Is Nagarjuna is arguing that time cannot really be both infinitely divisible and extended, so is a conceptual construction?

I'm asking because verse 2.23 suggested that to me, taken completely out of context, anyway.

  1. [A going] which is other than the going by which a goer is made evident does not [enable a goer to] go. Because it is impossible for going to be twofold within a single goer.

Emphasis, obviously, mine. I really like the idea that Nagarjuna was saying that time must be infinitely divisible, but time as we experience it (evidently) is not infinitely divisible, because if it was it would take forever to compose it.

As I think it was pointed out in an answer, it is often I think said that Nagarjuna means time cannot inherently exist because it is infinitely divisible. I'm just adding that it can neither be infinitely divided nor not.

I would not conclude that time does not flow, but that anything that arises has already passed, radical impermanence, suggesting that extinction and so on is already present.

2 Answers 2


Here is the translation that by Jay L. Garfield of that same verse:

2.25 One that both is and is not a goer does not go in any of the three ways. Therefore, going, goer and that which is to be gone over are non-existent.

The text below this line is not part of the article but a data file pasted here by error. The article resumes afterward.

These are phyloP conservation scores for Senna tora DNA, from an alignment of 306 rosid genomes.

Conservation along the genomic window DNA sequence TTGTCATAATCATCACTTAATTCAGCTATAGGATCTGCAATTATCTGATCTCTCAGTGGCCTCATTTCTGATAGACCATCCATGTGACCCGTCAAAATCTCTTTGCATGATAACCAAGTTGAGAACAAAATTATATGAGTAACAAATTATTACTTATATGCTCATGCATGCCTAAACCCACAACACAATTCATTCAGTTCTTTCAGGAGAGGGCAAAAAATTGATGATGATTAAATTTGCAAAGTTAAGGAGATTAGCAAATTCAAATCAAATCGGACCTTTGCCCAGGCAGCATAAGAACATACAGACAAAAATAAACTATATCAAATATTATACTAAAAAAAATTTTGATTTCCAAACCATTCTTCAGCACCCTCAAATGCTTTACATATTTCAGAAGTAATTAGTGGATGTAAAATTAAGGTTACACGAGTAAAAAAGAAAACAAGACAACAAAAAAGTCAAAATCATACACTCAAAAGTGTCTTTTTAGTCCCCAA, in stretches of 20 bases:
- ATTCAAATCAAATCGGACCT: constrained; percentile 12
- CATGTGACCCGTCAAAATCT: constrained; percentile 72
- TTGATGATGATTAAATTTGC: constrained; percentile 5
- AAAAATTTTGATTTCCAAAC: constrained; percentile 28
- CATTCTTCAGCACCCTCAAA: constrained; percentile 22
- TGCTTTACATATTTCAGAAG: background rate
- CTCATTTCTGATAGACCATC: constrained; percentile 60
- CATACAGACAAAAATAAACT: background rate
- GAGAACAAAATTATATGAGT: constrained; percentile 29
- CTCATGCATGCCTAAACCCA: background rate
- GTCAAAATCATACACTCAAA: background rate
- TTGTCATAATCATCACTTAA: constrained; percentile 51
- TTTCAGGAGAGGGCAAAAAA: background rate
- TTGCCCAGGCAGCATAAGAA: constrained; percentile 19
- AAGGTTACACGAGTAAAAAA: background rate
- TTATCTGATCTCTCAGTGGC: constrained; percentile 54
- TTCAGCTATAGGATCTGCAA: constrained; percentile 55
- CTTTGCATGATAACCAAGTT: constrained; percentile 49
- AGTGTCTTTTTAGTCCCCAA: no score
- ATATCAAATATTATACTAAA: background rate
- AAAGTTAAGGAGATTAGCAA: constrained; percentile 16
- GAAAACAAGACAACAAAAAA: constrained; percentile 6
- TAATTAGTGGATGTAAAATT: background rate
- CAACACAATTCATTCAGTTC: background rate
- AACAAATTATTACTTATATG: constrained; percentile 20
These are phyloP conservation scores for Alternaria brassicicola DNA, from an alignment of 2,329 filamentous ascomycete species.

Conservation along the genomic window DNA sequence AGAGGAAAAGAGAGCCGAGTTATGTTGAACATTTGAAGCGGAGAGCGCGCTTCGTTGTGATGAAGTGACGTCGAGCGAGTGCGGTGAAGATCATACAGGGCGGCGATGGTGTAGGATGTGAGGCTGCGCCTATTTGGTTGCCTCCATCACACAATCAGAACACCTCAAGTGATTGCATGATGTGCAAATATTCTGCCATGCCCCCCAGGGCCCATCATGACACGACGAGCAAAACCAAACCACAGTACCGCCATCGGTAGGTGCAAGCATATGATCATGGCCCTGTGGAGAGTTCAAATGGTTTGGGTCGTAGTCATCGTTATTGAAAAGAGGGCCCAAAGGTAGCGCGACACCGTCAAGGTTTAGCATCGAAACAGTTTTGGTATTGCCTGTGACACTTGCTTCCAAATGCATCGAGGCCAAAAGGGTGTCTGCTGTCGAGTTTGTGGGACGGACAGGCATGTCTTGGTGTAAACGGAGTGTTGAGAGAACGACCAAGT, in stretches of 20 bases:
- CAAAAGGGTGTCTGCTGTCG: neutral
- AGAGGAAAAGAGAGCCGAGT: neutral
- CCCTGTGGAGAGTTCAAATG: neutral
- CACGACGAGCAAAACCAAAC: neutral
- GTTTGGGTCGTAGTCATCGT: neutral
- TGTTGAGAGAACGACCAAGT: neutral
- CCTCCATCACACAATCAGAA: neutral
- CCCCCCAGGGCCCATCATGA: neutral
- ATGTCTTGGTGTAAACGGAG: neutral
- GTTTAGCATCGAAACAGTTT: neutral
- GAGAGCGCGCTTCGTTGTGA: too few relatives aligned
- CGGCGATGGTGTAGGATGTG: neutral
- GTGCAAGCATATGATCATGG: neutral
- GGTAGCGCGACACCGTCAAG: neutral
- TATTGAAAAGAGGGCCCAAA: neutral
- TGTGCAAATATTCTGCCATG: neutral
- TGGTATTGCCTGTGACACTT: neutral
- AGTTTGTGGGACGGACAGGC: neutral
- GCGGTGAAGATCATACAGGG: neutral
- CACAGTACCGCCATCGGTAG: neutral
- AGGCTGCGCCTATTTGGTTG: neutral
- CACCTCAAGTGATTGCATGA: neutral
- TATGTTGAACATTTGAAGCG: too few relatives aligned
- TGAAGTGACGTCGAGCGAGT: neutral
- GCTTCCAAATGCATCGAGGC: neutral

This is from the second chapter of Nagarjuna's Fundamental Treatise where Nagarjuna refutes the inherent existence of motion: going and that which goes. This verse is the last of the chapter and Je Tsongkhapa in his Ocean of Reasoning explains (by adopting Buddhapalita's earlier explanation) the three ways refer to:

  1. That which is gone
  2. That over which one is going
  3. That which over which one has yet to go

ie., the three times. Je Tsongkhapa says there is another way to understand the three aspects here (by adopting Chandrakirti's explanation) as referring to:

  1. That which is a goer
  2. That which is not a goer
  3. That which is and is not a goer

In sum, the verse can be read as refuting the inherent existence of the goer, the place one is to go, or the going. All of these exist as mere conventions. There is no essence of motion.

Anyway, maybe you can update your question to indicate how you arrive at the conclusion that time cannot be both infinitely divisible and extended? That's basically saying that time cannot be regarded as modeled by the real numbers... but rather must be the infinite integers?? I don't think this is what Nagarjuna is saying because even if time is infinitely divisible and extended it would still be proper to model time by the past, present and future.

Let's say that the past, present, and future are modeled by real numbers. All we have to do is identify the present with a specific real number and say all those numbers less than, but not equal to the present model the past and all those numbers greater than, but not equal to the present model the future. Even with this, Nagarjuna's argument in the chapter would still accomplish the goal: refuting the inherent existence of the goer, the act of going, and the place where one goes...

You also refer to verse 23 in your update, but this verse according to Je Tsongkhapa is just a refutation to the idea that there is more than one action or "going" that makes a goer go. Nagarjuna's position is that only one action is tenable because a two-fold action makes no sense. Although it is obvious that it takes time to perform an action, these verses and this chapter do not explicitly deal with time. The chapter is about motion and how motion does not inherently exist.